KTL has staff with strong backgrounds working in recycling facility operations with hands-on experience developing strategies to minimize this risk. Solutions may be as simple as identifying and using special storage containers in designated areas, to as comprehensive as conducting onsite process evaluations to determine the best ways to segregate batteries and safely transfer them for further processing. 

KTL does not see this problem with LIB management going away any time soon—nor does EPA. We continue to explore alternatives and work with companies to mitigate risk to the extent possible. Please contact us if you are facing challenges with LIB recycling and management or would just like a fresh set of eyes to evaluate your current risk level. We can work together to make your company operations safer.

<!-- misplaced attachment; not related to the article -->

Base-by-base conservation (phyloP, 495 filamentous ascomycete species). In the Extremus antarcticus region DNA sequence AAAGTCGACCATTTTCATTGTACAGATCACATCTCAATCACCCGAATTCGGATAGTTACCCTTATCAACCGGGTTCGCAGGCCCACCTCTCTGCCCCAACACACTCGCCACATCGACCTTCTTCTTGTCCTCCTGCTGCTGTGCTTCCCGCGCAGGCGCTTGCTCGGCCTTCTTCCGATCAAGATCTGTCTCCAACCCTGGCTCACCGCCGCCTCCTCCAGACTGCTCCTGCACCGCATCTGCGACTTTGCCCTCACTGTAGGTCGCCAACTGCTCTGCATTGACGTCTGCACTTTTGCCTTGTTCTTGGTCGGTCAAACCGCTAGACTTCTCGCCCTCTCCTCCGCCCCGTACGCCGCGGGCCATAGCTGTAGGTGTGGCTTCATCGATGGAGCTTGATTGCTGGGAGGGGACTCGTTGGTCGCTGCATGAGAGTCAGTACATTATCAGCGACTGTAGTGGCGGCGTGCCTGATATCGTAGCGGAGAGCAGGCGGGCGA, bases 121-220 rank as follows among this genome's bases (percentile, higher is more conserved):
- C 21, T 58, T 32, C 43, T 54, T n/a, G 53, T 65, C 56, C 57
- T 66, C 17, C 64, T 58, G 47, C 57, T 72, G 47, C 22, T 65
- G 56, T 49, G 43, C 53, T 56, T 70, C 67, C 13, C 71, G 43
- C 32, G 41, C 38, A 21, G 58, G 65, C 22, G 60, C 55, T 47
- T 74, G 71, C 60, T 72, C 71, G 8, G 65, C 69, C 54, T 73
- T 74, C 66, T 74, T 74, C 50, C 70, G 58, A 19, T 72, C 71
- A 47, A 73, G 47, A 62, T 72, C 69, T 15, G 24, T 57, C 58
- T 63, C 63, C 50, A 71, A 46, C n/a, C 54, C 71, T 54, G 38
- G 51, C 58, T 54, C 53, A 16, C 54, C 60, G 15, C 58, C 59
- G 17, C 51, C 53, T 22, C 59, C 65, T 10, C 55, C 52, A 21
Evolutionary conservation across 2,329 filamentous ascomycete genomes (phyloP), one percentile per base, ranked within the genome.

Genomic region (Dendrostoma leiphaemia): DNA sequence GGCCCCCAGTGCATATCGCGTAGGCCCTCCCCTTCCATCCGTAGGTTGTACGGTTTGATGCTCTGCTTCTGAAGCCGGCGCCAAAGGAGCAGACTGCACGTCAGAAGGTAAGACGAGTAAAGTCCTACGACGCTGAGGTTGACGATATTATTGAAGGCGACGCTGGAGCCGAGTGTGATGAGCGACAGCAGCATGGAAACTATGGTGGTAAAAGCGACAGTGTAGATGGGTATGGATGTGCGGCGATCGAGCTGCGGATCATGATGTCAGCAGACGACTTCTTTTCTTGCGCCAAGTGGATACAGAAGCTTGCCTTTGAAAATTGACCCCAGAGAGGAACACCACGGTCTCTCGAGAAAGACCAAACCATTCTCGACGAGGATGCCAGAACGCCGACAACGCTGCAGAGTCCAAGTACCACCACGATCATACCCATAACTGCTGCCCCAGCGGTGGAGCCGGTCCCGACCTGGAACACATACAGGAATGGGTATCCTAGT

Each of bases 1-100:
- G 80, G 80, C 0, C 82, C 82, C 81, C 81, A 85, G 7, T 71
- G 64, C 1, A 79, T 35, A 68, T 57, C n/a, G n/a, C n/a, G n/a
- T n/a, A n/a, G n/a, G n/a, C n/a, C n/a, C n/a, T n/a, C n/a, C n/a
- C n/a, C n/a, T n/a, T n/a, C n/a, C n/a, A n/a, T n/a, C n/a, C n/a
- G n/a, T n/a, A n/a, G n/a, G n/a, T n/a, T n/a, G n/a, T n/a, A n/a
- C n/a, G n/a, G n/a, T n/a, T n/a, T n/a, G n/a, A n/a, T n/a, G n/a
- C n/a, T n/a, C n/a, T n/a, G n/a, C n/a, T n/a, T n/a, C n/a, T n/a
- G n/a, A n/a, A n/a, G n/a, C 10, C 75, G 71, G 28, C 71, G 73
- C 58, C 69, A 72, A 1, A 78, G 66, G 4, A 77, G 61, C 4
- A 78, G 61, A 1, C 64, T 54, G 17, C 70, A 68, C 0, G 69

23 Aug
EPA Enforcement: Ammonia Refrigeration

Over the past several months, we have seen an uptick in Environmental Protection Agency (EPA) enforcement actions and large penalties for violations related to anhydrous ammonia storage, risk management, and chemical accident prevention planning. These include the following recent penalties:

Many of these violations have been uncovered as part of a National Compliance Initiative (NCI), which focuses on reducing risk to human health and the environment by decreasing the likelihood of accidental releases at facilities. According to EPA, there are approximately 150 catastrophic accidents each year at facilities that make, use, or store extremely hazardous substances (EHS). With ammonia refrigeration making up approximately 40% of the facilities with EHS regulated under the EPA’s Risk Management Program, these facilities have become a clear target for EPA.

Chemical Accident Prevention Program